Baseball / Sports

Chicago White Sox's Alejandro De Aza is out a first as Minnesota Twins' Joe Mauer steps on the bag in the sixth inning on Sunday, June 22, 2014, in Minneapolis. (Jerry Holt/Minneapolis Star Tribune/MCT)

Twins complete sweep of White Sox

MINNEAPOLIS -- The Chicago White Sox have had their ups and downs this season, but suddenly they're in a tailspin that threatens to knock them out for keeps.

After being swept in a four-game series at Target Field on Sunday with a 6-5 loss to the Twins, the Sox fell a season-low six games under .500 and seven games behind the Tigers in the American League Central.

"I feel like you guys forget sometimes that you're covering baseball," agitated center fielder Adam Eaton said.

Why's that?

"It's (bleeping) baseball," he said. "You go out there and put your best effort out there, and how it falls is how it falls. There's no magic to it. There's no right answer to it, there's no wrong answer to it.

"It's baseball. There's no rhyme or reason why a team wins 10 in a row, and no rhyme or reason why all of a sudden it's not great. You freaking take two from the Giants and you're a freaking great team? We come with the same mentality every day.

"Baseball is a funny game. It kind of is what it is."

No matter what sport the Sox were playing this weekend, or who was watching them, it was an unqualified flop.

John Danks (6-6) was ineffective from the outset and lasted only five innings, giving up a two-run lead shortly after putting the Sox in a quick 3-0 hole.

"I gave it right back and you can't blame anyone but me on this one," Danks said. "These guys did plenty to win a ballgame. I guess I got in the way of that."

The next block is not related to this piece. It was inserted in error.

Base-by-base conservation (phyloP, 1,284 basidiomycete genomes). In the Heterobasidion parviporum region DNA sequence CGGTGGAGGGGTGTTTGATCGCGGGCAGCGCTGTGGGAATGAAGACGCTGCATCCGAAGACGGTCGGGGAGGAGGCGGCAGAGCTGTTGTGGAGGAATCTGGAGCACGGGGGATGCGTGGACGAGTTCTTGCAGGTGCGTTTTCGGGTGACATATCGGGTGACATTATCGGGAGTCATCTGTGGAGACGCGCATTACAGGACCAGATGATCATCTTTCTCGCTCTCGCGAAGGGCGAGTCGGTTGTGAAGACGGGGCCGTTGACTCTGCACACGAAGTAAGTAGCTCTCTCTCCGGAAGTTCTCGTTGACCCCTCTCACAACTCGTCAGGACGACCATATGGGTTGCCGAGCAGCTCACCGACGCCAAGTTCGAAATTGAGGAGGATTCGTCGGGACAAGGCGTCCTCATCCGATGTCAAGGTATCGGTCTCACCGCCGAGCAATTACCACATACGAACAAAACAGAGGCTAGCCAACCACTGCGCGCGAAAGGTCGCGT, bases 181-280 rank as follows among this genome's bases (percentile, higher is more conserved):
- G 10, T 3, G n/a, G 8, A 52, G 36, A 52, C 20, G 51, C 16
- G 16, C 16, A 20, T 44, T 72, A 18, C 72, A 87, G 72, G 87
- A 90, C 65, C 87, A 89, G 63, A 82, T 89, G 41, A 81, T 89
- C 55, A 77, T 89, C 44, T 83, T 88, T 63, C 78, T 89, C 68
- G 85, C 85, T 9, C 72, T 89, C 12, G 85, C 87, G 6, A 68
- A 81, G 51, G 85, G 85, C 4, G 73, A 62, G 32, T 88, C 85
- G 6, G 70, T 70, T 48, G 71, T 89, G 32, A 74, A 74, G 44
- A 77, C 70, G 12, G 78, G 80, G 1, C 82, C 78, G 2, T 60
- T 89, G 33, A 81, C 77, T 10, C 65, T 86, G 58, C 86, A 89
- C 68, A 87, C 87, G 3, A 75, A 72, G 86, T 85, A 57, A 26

After a five-run third inning, the Sox offense shut down the rest of the game. They hit a combined .130 with no runs scored from the fourth through the eighth innings of the four games, losing for the seventh straight time on the road.

"You have to keep it simple," Sox manager Robin Ventura said. "You have to forget the bad stuff and think about the good stuff and go from there.

"Any time you want to sit there and pity yourself, you are going to get buried. Nobody cares. So you have to be able to pick yourself up off the mat and compete and then it works out."

The Sox have seven games left on the 11-game trip, facing strong teams in the Orioles and Blue Jays. It's time to put up or shut up.

"I definitely know we're not a bad team," Paul Konerko said. "It's just a matter of how good we can be. We're in position. Through the first three months, we haven't shot ourselves in the foot with being totally out of it. That's nice.

"But this is when teams start to make a move and start stringing some games together. Right now we're in the midst of a (four-)game losing streak. We've got to stop that, turn that around.

"But it's definitely a good group of guys. This team kind of reminds me of our 2012 team where it's all about the process of getting ready to play and playing the game. We don't seem to take the losses that hard and come back the next day ready to go.

"Those are good signs, but it's a long year. We'll see. It's still up in the air."

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